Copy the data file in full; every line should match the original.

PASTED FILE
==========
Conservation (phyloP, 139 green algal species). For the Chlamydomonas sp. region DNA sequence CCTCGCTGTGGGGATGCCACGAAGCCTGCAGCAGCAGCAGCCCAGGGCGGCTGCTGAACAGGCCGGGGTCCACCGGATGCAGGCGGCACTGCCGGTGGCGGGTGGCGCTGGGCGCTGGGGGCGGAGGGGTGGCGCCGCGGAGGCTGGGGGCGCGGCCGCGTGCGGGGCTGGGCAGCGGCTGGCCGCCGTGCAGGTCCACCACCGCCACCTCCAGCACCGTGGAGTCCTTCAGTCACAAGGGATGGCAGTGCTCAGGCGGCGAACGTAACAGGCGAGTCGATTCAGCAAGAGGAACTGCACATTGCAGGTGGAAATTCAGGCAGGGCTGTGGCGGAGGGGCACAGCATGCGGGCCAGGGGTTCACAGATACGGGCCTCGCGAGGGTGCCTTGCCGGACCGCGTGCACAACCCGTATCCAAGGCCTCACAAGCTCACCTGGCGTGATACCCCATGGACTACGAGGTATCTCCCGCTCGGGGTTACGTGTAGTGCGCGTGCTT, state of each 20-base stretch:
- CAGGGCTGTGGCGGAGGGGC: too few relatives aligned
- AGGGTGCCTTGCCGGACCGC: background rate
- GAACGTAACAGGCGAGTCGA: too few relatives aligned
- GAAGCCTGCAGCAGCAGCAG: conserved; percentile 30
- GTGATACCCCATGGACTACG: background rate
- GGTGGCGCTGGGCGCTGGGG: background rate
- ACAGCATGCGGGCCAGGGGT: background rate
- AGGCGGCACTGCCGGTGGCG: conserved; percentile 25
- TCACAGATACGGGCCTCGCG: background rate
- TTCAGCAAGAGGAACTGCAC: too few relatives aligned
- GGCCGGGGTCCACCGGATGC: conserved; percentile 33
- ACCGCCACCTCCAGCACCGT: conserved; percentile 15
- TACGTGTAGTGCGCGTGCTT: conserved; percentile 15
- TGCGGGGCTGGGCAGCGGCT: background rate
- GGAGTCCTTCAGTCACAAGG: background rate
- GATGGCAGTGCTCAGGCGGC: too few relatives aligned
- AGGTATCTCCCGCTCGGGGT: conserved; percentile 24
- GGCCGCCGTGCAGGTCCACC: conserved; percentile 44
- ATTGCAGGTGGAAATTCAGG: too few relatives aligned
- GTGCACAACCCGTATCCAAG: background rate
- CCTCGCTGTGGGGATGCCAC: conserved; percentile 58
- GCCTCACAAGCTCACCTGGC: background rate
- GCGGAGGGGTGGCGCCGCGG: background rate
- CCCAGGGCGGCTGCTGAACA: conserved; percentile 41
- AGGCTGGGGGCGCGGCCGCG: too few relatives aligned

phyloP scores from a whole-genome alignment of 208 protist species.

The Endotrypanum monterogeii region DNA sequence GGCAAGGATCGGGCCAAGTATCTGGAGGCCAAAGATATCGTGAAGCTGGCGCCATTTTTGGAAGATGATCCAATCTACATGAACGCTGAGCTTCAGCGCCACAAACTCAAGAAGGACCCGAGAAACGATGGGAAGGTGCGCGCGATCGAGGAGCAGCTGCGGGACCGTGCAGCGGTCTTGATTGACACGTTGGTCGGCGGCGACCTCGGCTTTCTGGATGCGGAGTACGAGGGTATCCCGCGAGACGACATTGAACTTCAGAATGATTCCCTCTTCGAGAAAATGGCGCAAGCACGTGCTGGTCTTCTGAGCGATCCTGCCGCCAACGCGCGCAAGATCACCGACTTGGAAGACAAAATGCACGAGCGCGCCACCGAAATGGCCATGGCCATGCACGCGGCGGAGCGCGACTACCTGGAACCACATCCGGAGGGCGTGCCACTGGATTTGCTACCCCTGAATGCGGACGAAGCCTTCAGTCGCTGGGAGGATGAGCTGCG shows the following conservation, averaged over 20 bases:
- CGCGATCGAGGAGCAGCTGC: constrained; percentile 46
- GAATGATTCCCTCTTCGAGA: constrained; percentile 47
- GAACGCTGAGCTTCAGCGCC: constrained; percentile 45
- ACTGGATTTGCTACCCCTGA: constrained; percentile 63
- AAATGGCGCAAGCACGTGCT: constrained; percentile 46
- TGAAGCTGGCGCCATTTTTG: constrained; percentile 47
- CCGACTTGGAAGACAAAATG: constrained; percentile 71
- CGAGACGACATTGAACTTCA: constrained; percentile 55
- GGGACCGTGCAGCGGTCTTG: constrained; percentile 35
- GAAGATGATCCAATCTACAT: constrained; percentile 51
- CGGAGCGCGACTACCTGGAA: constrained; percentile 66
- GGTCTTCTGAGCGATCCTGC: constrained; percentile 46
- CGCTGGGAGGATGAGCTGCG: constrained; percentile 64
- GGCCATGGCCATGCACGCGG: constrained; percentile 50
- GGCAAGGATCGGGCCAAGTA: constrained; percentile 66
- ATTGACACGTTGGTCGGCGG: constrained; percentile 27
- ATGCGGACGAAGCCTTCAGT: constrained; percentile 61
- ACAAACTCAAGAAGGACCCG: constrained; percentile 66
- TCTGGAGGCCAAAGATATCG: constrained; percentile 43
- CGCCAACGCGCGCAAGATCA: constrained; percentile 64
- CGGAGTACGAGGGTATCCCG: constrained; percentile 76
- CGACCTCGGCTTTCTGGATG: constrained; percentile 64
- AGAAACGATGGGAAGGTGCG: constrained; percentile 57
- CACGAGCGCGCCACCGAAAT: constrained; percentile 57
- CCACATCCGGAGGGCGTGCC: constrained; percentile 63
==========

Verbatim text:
Conservation (phyloP, 139 green algal species). For the Chlamydomonas sp. region DNA sequence CCTCGCTGTGGGGATGCCACGAAGCCTGCAGCAGCAGCAGCCCAGGGCGGCTGCTGAACAGGCCGGGGTCCACCGGATGCAGGCGGCACTGCCGGTGGCGGGTGGCGCTGGGCGCTGGGGGCGGAGGGGTGGCGCCGCGGAGGCTGGGGGCGCGGCCGCGTGCGGGGCTGGGCAGCGGCTGGCCGCCGTGCAGGTCCACCACCGCCACCTCCAGCACCGTGGAGTCCTTCAGTCACAAGGGATGGCAGTGCTCAGGCGGCGAACGTAACAGGCGAGTCGATTCAGCAAGAGGAACTGCACATTGCAGGTGGAAATTCAGGCAGGGCTGTGGCGGAGGGGCACAGCATGCGGGCCAGGGGTTCACAGATACGGGCCTCGCGAGGGTGCCTTGCCGGACCGCGTGCACAACCCGTATCCAAGGCCTCACAAGCTCACCTGGCGTGATACCCCATGGACTACGAGGTATCTCCCGCTCGGGGTTACGTGTAGTGCGCGTGCTT, state of each 20-base stretch:
- CAGGGCTGTGGCGGAGGGGC: too few relatives aligned
- AGGGTGCCTTGCCGGACCGC: background rate
- GAACGTAACAGGCGAGTCGA: too few relatives aligned
- GAAGCCTGCAGCAGCAGCAG: conserved; percentile 30
- GTGATACCCCATGGACTACG: background rate
- GGTGGCGCTGGGCGCTGGGG: background rate
- ACAGCATGCGGGCCAGGGGT: background rate
- AGGCGGCACTGCCGGTGGCG: conserved; percentile 25
- TCACAGATACGGGCCTCGCG: background rate
- TTCAGCAAGAGGAACTGCAC: too few relatives aligned
- GGCCGGGGTCCACCGGATGC: conserved; percentile 33
- ACCGCCACCTCCAGCACCGT: conserved; percentile 15
- TACGTGTAGTGCGCGTGCTT: conserved; percentile 15
- TGCGGGGCTGGGCAGCGGCT: background rate
- GGAGTCCTTCAGTCACAAGG: background rate
- GATGGCAGTGCTCAGGCGGC: too few relatives aligned
- AGGTATCTCCCGCTCGGGGT: conserved; percentile 24
- GGCCGCCGTGCAGGTCCACC: conserved; percentile 44
- ATTGCAGGTGGAAATTCAGG: too few relatives aligned
- GTGCACAACCCGTATCCAAG: background rate
- CCTCGCTGTGGGGATGCCAC: conserved; percentile 58
- GCCTCACAAGCTCACCTGGC: background rate
- GCGGAGGGGTGGCGCCGCGG: background rate
- CCCAGGGCGGCTGCTGAACA: conserved; percentile 41
- AGGCTGGGGGCGCGGCCGCG: too few relatives aligned

phyloP scores from a whole-genome alignment of 208 protist species.

The Endotrypanum monterogeii region DNA sequence GGCAAGGATCGGGCCAAGTATCTGGAGGCCAAAGATATCGTGAAGCTGGCGCCATTTTTGGAAGATGATCCAATCTACATGAACGCTGAGCTTCAGCGCCACAAACTCAAGAAGGACCCGAGAAACGATGGGAAGGTGCGCGCGATCGAGGAGCAGCTGCGGGACCGTGCAGCGGTCTTGATTGACACGTTGGTCGGCGGCGACCTCGGCTTTCTGGATGCGGAGTACGAGGGTATCCCGCGAGACGACATTGAACTTCAGAATGATTCCCTCTTCGAGAAAATGGCGCAAGCACGTGCTGGTCTTCTGAGCGATCCTGCCGCCAACGCGCGCAAGATCACCGACTTGGAAGACAAAATGCACGAGCGCGCCACCGAAATGGCCATGGCCATGCACGCGGCGGAGCGCGACTACCTGGAACCACATCCGGAGGGCGTGCCACTGGATTTGCTACCCCTGAATGCGGACGAAGCCTTCAGTCGCTGGGAGGATGAGCTGCG shows the following conservation, averaged over 20 bases:
- CGCGATCGAGGAGCAGCTGC: constrained; percentile 46
- GAATGATTCCCTCTTCGAGA: constrained; percentile 47
- GAACGCTGAGCTTCAGCGCC: constrained; percentile 45
- ACTGGATTTGCTACCCCTGA: constrained; percentile 63
- AAATGGCGCAAGCACGTGCT: constrained; percentile 46
- TGAAGCTGGCGCCATTTTTG: constrained; percentile 47
- CCGACTTGGAAGACAAAATG: constrained; percentile 71
- CGAGACGACATTGAACTTCA: constrained; percentile 55
- GGGACCGTGCAGCGGTCTTG: constrained; percentile 35
- GAAGATGATCCAATCTACAT: constrained; percentile 51
- CGGAGCGCGACTACCTGGAA: constrained; percentile 66
- GGTCTTCTGAGCGATCCTGC: constrained; percentile 46
- CGCTGGGAGGATGAGCTGCG: constrained; percentile 64
- GGCCATGGCCATGCACGCGG: constrained; percentile 50
- GGCAAGGATCGGGCCAAGTA: constrained; percentile 66
- ATTGACACGTTGGTCGGCGG: constrained; percentile 27
- ATGCGGACGAAGCCTTCAGT: constrained; percentile 61
- ACAAACTCAAGAAGGACCCG: constrained; percentile 66
- TCTGGAGGCCAAAGATATCG: constrained; percentile 43
- CGCCAACGCGCGCAAGATCA: constrained; percentile 64
- CGGAGTACGAGGGTATCCCG: constrained; percentile 76
- CGACCTCGGCTTTCTGGATG: constrained; percentile 64
- AGAAACGATGGGAAGGTGCG: constrained; percentile 57
- CACGAGCGCGCCACCGAAAT: constrained; percentile 57
- CCACATCCGGAGGGCGTGCC: constrained; percentile 63